Several eminent scholars have warned time and again that false misrepresentation of history in communal terms can be very harmful for national unity, and it is very sad that despite such warnings such damaging trends have intensified further in some contexts.
Due to such repeated misrepresentation most of the battles fought during the years of the Mughal rule have become embedded in public mind as battles between Hindus and Muslims and people are surprised when told that Shivaji’s army had a significant number of Muslim soldiers fighting very bravely on his behalf and that all through Aurangzeb’s rule several Hindu nobles continued to occupy an important place in the Mughal court and army. The names of many of these Hindu nobles in Aurangzeb’s court are available in historical documents.
Earlier at Haldighati Hakim Sur and his Afghan soldiers had fought valiantly on the side of Rana Pratap. On the Mughal side there were a large number of Rajput soldiers led by Raja Man Singh. Still earlier at the battle of Khanwa, Mahmood Lodi and Hasan Khan Mewati had fought on the side of Rana Sanga against the army of Babar.
From these examples it should be clearly known that the famous battles of the days of the Mughal rule were not battles between the Hindus and the Muslims- instead the armies which fought each other were of a mixed composition. In fact there are even instances when some Muslim extremists had ganged up against Mughal rulers, and then the Mughal rulers had sent an army under the leadership of Hindu Rajas to quell such rebellions.
Describing this rebellion Prof. Satish Chandra writes, “The rebellion kept the empire distracted for almost two years (1580-81) and Akbar was faced with a very difficult and delicate situation. Due to the mishandling of the situation by local officials, Bengal and almost the whole of Bihar passed into the hands of the rebels who proclaimed Mirza Hakim as their ruler. They even got a religious divine to issue a Fatwa, calling on the faithful to take the field against Akbar. Akbar did not lose his nerve. He despatched a force under Todar Mal against Bengal and Bihar and another under Raja Man Singh to check the expected attack by Mirza Hakim.”
When the Hindu king of Bikaner was defeated by the King of Marwar, his family sought refuge in the court of Shershah Suri. When Humayun was defeated by Shershah Suri, he sought refuge with the (Hindu) King of Amarkot. Akbar was born here. Later in Ayodhya, Nawal Rai died fighting for Nawab Safdarjung.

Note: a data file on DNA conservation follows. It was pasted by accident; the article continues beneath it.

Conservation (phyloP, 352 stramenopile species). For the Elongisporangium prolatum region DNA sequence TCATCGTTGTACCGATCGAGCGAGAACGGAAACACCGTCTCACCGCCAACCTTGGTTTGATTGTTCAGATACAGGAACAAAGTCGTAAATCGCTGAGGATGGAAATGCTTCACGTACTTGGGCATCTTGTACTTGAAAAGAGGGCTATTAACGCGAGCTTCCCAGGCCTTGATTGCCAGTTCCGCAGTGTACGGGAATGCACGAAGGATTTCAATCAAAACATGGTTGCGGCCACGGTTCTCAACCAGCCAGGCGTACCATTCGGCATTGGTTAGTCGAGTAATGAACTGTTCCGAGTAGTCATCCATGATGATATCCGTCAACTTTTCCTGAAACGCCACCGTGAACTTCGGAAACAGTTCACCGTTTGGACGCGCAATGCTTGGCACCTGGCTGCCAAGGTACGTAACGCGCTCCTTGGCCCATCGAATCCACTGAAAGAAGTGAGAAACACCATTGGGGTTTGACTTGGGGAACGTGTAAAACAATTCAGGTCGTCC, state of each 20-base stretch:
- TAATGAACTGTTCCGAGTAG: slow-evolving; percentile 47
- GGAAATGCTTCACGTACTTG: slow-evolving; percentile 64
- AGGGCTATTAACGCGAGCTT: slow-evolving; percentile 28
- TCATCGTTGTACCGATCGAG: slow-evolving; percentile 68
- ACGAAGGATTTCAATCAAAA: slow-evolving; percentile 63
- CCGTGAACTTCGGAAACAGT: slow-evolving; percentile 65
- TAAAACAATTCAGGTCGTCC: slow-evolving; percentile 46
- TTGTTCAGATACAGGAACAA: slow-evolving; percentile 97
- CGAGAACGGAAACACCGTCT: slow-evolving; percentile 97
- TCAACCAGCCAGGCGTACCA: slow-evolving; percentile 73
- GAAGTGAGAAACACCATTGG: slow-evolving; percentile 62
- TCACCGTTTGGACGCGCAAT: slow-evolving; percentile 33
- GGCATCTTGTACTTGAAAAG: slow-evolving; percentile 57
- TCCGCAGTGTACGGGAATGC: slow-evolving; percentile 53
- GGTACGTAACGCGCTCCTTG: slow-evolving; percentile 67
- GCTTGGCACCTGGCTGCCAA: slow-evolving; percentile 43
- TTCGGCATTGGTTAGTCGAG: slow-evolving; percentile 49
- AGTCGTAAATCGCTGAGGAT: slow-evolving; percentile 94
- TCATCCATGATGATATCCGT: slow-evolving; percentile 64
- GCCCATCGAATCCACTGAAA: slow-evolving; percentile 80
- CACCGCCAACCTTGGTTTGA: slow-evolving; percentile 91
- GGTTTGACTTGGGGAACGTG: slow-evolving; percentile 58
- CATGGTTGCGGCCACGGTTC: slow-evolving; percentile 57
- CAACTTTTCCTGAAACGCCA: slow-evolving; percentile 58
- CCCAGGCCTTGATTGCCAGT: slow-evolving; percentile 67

Why do communal elements ignore such facts and also the facts regarding the liberal grants given by Muslim kings for the maintenance of Hindu temples, and the respect shown by Hindu kings like Shivaji to mosques and Muslim saints? They ignore also the reconciliation and friendships reached after some battles, for example the reconciliation reached by Jehangir with the son of Rana Pratap. How could proud Rajputs and Marathas, widely recognized as big defenders of their religion, have continued to stay and serve in the courts of Mughal kings if the Mughal kings had been consistently against Hindu religion, as alleged by communal elements? The very fact of so much cooperation between Hindu and Muslim kings and nobles testifies to co-existence in religious matters while alignments were made on the basis of political considerations rather than religious.
It is clear from the above examples that the history of Mughal India is not a history of fights between the Hindus and Muslims. Kings fought each other time and again, but generally there were mixed armies on both sides. Further heroes and villains did not exist in any one religion. On some occasions, the persons who showed great valour and large heartedness happened to be Hindus, on some other occasions they happened to be Muslims. In fact the biggest heroes of this age were those who rose above all sectarian considerations to spread the message of universal love and brotherhood – men like Sant Kabir and Guru Nanak. History is not just about kings and nobles, it is much more about common people. Among the common people it is the Bhakti and Sufi movements which made the biggest impact with their message of rising above sectarian and narrow divides.
A great saint like Kabir could very openly and courageously challenge those who divide people without understanding the essence of spirituality, and yet attract followers from all faiths in very large numbers. This shows that people were very responsive to such universal messages based on ethical values overcoming narrow divisions. The fact that people of different faiths came out with unity at the time of the 1857 uprising—with Hindu soldiers proclaiming loyalty to Mughal ruler Bahadur Shah Zafar and a nawab rushing to help the famous Jhansi ki rani—is also indicative of the unifying trends in Indian society being more important than any divisive trends.
Bharat Dogra has contributed recent books like When the Two Streams Met (on the freedom movement) and Man over Machine (on Gandhian ideas for present times).